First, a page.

Robert Burns - The Letters.


ELLISLAND, 5 Aug. 1789.

My Dear Sir,—I was half in thoughts not to have written to you at all, by way of revenge for the two damn'd business letters you sent me. I wanted to know all about your publications—your news, your hopes, fears, etc., in commencing poet in print. In short, I wanted you to write to Robin like his old acquaintance Davie, and not in the style of Mr. Tare to Mr. Tret, as thus:—

"Mr. Tret.—Sir,—This comes to advise you that fifteen barrels of herrings were, by the blessing of God, shipped safe on board the Lovely Janet, Q.D.C., Duncan Mac-Leerie, master, etc."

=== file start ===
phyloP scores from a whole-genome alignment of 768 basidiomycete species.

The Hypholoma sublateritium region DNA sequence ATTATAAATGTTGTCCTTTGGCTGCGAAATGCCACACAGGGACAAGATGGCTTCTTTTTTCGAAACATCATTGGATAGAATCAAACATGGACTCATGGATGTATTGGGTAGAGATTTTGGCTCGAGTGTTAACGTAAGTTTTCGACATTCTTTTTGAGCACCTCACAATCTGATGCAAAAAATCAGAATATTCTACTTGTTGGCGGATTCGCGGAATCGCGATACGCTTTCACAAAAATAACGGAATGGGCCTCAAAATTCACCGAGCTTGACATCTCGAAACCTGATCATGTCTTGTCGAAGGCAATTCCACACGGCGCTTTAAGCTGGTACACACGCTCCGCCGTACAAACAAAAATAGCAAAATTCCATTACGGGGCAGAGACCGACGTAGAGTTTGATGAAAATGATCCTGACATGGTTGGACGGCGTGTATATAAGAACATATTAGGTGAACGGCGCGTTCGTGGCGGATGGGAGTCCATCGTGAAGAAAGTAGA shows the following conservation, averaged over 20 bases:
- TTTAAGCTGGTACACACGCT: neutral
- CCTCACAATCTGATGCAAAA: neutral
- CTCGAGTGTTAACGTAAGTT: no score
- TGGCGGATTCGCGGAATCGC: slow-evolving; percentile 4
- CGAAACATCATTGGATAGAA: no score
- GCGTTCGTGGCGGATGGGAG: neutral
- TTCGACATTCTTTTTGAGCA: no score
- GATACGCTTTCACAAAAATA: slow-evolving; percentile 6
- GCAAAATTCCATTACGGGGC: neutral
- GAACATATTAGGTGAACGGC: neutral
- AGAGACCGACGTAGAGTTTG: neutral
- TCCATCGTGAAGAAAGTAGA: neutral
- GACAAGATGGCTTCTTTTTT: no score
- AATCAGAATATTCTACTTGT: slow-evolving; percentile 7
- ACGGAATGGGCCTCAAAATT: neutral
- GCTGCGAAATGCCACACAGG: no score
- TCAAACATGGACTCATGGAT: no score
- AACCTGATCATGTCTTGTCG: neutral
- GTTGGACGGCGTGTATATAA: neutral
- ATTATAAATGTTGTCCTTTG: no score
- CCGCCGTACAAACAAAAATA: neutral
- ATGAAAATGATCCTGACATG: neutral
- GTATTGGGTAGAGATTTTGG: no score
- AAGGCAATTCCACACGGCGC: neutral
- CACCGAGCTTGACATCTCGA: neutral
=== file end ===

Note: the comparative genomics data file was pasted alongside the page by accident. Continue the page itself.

I hear you have commenced married man—so much the better. I know not whether the nine gipsies are jealous of my lucky, but they are a good deal shyer since I could boast the important relation of husband.

I have got about eleven subscribers for your book.... My best compliments to Mrs. Sillar, and believe me to be, dear Davie, ever yours,

[102] This letter was first published in 1879. The original is probably lost, but a copy is to be found in the minute-book of the Irvine Burns Club. Sillar was "Davie, a brother poet."